Thursday, October 14, 2010

The Gift by David Flusfeder (4th Estate 2003)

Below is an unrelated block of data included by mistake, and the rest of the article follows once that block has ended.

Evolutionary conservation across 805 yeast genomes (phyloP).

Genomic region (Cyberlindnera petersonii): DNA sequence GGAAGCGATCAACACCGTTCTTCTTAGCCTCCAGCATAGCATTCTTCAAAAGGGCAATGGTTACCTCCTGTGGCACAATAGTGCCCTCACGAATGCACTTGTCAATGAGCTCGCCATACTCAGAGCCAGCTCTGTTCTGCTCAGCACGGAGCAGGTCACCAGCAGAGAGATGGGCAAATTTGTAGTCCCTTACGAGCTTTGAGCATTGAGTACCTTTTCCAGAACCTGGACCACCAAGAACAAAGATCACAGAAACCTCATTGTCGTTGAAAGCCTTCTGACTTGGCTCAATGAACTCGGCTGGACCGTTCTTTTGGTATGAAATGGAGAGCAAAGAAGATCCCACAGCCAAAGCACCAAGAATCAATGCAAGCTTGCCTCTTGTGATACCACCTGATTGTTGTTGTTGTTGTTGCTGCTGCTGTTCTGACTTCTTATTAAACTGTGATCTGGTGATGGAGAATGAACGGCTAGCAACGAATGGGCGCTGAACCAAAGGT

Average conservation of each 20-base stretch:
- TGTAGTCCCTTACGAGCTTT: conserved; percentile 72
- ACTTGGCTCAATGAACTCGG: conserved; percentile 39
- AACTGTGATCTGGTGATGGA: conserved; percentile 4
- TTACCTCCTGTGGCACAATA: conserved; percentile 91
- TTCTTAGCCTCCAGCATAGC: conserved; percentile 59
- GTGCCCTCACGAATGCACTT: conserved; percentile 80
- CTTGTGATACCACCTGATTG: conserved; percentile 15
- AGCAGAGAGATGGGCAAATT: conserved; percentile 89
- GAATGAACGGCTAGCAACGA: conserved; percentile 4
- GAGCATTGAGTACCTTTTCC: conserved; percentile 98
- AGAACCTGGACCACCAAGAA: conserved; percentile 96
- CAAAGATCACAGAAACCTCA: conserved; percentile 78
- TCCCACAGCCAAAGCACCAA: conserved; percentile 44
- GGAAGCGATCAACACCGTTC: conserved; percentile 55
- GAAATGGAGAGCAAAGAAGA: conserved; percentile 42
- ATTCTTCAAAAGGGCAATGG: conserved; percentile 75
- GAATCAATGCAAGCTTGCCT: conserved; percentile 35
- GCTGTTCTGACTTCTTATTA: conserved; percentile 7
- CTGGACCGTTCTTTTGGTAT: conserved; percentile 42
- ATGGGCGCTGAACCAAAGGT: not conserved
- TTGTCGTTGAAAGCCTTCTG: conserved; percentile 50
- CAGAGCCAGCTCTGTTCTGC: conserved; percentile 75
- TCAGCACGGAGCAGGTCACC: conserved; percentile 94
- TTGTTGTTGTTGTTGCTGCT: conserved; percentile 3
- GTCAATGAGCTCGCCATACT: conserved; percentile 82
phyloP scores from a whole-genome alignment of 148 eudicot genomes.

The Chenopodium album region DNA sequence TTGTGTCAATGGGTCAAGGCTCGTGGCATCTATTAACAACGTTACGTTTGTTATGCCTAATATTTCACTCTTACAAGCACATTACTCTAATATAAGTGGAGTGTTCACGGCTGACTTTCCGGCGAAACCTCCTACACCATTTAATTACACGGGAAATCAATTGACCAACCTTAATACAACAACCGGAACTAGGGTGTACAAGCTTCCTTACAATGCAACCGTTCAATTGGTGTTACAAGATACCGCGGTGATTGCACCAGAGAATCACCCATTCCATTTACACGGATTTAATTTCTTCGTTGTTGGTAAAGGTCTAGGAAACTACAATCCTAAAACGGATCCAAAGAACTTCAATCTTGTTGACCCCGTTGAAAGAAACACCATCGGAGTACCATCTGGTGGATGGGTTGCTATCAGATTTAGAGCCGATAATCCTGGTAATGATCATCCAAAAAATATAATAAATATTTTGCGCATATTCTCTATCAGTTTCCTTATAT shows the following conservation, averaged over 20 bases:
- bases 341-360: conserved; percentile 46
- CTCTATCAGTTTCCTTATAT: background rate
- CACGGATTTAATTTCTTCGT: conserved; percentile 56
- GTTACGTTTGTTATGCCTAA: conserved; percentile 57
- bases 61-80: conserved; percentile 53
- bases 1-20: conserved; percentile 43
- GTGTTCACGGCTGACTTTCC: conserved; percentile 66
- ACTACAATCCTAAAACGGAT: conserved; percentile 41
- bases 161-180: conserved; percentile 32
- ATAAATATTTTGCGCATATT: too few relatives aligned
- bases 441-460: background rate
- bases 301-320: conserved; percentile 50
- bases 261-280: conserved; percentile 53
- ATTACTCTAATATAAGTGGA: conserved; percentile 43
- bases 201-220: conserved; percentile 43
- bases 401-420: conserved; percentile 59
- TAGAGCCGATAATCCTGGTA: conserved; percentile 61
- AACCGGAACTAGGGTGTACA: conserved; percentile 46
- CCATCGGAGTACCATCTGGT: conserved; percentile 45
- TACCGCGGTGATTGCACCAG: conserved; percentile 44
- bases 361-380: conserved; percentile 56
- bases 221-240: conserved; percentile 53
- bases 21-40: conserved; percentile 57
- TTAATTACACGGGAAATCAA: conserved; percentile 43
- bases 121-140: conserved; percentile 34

My father approved of football. It was the people's game, working class, played in barrios and ghettos worldwide. With the right ideological apparatus it could be a force for international communism. I set myself diligently to the task of becoming a world-famous footballer and, therefore, revolutionary. I practised heading against the block of flats where we lived until the widow whose bedroom was behind the wall I was using came out with her poodle yapping. I developed my weaker left leg by practising corners with it; I built up my stamina on long training runs invigilated mercilessly by my Marxist father tottering behind me on a woman's bicycle through the streets of south-east London. My rise was prodigious. At ten I was the second-best player in the London under-twelves. Like Stan Bowles I was a stylish, shaggy-haired number ten capable of a blistering shot with either foot, of finding the miraculous pass, and with a gift for dribbling that I used seldom and apologetically, because my father had trained me into believing that the player must subordinate himself to the team and not indulge in displays of bourgeois individualism.

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